USELESS INFORMATION FROM ZILLOW




Interesting maybe, but pretty much useless information from Zillow (reported by Inman News, Amy Swinderman, July 9, 2015): Zillow has developed a “Breakeven Horizon” analysis that shows “…when it comes to the real estate market, location isn't everything; so is timing.”  They have data and a nice chart that they say shows how long it takes a home buyer to be better off financially than if they had continued to rent.  

The chart compares first quarter 2015 with 4th quarter 2014, giving the national average and values for a list of major metropolitan markets in the US.  For example, the figures for Q1 2015 show that the national average to the breakeven point is 1.9 years, ranging from a low of 1.1 years in the Dallas-Ft Worth area to 4.5 years in Washington, DC.

OK, so what does it mean? Suppose you are a renter in New York and you check out this “analysis” and see the big difference between where you are and DFW… so what do you do, start packing to move to the DFW area and buy there because it’s “better financially”? Ummmm….. no, I don’t think so.  Or maybe you look at the comparison between quarterly figures and see that it got “worse” in New York, but improved a bunch in Denver, so you would pack and move to Denver to take advantage of the trending statistics, right?  Yep, sure you would.

Like I said, I consider it to be pretty much useless information, other than maybe having some curiosity value –would YOU pick where to live because of these breakeven figures? If you are a renter, is it likely that you would decide where to buy a home because of how long it may or may not take to break even?  Or would you make a decision to buy or keep renting because of Zillow’s “timing” information?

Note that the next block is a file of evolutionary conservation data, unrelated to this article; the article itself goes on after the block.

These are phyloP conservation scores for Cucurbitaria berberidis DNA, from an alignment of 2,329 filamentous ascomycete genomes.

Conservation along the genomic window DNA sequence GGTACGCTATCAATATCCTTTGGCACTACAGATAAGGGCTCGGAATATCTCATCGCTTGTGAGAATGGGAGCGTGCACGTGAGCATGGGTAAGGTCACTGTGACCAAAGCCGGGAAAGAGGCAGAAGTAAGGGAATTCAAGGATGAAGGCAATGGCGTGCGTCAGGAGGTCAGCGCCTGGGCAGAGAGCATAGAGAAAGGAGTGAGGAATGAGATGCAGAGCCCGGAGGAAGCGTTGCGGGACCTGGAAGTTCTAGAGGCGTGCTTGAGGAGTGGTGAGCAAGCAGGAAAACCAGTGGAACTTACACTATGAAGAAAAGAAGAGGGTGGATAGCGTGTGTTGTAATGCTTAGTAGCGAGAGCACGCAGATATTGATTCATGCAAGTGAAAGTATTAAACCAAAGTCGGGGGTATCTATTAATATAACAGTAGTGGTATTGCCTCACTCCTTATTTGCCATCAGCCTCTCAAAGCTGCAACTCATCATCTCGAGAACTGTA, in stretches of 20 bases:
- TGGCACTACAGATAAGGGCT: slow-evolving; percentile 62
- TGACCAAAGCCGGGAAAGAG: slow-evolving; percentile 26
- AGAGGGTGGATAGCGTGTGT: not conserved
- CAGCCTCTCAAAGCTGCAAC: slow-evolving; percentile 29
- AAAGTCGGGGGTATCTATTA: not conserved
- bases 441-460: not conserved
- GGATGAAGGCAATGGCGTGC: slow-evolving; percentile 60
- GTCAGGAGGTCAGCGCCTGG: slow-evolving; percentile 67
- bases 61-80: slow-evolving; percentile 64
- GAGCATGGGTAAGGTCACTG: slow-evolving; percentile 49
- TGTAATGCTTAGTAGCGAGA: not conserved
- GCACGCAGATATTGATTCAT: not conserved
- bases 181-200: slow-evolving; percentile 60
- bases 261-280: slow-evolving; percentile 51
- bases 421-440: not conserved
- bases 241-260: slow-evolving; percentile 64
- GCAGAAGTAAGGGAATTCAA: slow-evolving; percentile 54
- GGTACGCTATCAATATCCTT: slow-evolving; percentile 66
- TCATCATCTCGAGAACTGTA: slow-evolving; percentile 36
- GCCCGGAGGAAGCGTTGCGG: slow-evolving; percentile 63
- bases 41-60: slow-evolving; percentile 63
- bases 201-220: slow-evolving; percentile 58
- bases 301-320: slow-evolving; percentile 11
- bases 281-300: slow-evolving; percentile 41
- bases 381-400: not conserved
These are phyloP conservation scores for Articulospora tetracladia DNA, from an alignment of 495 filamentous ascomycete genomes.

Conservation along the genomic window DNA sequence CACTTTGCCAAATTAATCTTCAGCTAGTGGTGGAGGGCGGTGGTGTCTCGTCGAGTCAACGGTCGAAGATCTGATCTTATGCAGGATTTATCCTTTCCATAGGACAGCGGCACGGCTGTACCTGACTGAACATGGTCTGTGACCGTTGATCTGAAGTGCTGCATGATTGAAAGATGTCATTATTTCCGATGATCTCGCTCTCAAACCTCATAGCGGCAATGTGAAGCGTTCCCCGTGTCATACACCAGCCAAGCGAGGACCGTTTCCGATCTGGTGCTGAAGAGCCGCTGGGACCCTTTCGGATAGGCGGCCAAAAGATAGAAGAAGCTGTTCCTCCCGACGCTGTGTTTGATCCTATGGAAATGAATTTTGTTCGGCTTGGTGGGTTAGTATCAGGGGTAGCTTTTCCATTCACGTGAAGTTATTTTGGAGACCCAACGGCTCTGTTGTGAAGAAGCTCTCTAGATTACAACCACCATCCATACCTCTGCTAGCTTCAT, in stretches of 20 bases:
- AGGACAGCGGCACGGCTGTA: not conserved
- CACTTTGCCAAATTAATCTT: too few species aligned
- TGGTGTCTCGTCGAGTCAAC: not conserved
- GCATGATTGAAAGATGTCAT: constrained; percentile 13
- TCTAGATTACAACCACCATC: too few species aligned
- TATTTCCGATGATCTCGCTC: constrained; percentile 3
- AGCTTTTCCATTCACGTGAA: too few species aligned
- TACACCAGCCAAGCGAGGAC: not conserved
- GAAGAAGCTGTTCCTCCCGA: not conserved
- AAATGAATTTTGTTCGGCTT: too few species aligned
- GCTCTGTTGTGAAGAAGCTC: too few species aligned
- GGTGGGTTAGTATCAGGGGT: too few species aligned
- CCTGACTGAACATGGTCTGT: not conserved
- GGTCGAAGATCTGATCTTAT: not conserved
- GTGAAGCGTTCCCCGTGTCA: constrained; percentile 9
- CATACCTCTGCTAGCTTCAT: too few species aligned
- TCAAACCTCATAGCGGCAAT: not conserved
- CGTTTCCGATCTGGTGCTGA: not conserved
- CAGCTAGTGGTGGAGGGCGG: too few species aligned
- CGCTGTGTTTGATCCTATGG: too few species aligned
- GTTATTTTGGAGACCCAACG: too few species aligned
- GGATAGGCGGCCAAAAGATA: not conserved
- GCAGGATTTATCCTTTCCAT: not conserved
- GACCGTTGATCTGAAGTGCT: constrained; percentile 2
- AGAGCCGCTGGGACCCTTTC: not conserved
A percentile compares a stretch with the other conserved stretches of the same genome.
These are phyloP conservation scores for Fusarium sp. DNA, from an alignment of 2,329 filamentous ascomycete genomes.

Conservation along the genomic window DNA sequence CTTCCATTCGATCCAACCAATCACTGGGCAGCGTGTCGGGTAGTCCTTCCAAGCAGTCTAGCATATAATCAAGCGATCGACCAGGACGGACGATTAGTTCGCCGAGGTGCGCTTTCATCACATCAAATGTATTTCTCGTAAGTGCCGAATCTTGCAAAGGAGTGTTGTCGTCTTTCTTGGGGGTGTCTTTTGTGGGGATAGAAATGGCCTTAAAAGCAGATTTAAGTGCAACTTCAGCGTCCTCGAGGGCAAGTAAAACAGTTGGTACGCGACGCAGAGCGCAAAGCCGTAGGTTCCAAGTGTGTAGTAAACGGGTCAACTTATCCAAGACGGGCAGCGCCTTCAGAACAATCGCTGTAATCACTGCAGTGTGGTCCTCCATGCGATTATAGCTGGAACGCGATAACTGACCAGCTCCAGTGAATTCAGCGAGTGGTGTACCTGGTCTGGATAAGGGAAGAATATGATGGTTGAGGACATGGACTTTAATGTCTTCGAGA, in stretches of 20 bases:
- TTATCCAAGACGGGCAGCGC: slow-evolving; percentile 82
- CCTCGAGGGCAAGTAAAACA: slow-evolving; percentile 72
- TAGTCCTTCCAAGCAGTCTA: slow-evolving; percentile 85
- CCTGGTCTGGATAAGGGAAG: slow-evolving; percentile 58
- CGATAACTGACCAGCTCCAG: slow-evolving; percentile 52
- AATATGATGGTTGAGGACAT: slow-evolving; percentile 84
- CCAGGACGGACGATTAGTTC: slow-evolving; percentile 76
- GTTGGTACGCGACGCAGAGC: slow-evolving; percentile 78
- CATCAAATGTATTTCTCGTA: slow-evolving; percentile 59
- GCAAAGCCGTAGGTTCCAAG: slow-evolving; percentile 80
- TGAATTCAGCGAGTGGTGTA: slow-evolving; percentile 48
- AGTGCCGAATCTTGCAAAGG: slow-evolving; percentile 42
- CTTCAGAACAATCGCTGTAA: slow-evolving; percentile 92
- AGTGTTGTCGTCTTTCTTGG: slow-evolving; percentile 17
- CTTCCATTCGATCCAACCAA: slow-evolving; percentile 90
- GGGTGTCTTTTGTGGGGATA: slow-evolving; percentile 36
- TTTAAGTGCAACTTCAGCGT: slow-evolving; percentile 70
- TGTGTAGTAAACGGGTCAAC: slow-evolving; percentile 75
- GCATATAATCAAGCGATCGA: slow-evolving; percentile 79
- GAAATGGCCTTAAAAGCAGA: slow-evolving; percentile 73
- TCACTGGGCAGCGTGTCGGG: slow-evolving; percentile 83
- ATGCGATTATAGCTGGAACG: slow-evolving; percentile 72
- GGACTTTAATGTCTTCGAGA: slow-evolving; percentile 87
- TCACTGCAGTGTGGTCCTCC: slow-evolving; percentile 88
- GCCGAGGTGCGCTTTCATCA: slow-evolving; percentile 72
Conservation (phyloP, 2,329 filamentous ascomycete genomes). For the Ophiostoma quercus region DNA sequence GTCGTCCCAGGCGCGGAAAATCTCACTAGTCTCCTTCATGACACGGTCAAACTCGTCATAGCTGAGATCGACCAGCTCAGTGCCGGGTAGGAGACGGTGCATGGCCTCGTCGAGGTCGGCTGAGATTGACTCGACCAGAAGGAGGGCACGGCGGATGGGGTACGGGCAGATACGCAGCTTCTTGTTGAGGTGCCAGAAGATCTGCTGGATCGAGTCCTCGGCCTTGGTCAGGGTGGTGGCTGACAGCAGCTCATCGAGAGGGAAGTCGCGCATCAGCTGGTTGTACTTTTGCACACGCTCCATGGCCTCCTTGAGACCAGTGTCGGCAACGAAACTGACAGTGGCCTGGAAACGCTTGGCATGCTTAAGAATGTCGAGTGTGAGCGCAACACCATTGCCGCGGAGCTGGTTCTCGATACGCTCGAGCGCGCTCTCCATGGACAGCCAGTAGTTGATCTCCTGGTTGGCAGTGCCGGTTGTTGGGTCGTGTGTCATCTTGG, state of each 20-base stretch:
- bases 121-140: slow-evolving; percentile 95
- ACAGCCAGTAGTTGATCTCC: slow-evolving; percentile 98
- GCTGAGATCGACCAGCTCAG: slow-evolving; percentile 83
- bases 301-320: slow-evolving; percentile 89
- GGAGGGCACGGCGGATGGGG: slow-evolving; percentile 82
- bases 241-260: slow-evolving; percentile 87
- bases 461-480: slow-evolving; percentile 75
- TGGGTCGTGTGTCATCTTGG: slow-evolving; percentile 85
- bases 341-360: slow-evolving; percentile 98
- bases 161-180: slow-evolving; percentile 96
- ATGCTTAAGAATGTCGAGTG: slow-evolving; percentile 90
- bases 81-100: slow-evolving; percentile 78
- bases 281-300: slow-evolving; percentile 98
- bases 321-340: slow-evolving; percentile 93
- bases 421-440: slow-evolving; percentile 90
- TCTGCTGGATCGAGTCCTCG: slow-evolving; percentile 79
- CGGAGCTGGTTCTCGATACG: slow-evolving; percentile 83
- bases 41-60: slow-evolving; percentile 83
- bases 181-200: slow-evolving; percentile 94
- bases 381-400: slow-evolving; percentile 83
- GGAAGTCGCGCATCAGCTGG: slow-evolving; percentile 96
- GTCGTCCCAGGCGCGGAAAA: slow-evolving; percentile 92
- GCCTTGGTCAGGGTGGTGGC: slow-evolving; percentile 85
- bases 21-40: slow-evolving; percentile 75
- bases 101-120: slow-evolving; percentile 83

Oh yeah, another not-so-valuable part of their wisdom, they compared today’s market with 2009, before the housing market nosedive hit rock bottom, to show you how much it hurt. Say what?  How’s your crystal ball – all warmed up and ready to show the future?



One more thing, I don’t believe potential return on investment is really the most important factor to consider when buying any primary residence anywhere.  What you should be looking at is the improvement in quality of life, family environment, employment, schools, how long you expect to stay in the home and more.  There is a complicated set of factors to consider and the advantages of owning vs renting are different for everyone, so you need to be sure to consider your personal situation and long-term goals before making your decision.

Let me know what you think.  Am I missing something?



PS: To be fair, they did sort of redeem themselves with this statement: 

“When it comes to the impact of timing on the decision to buy a home and start realizing financial benefit, some people may not have the luxury of waiting, say, two more years, because the market may be totally different in two years — and there is no way to predict the future past a certain point…”









JIM AT THE TOP
Jim Pedicord RE MAX  Top Realty
http://jimatthetop.com
jimpedicord@remax.net


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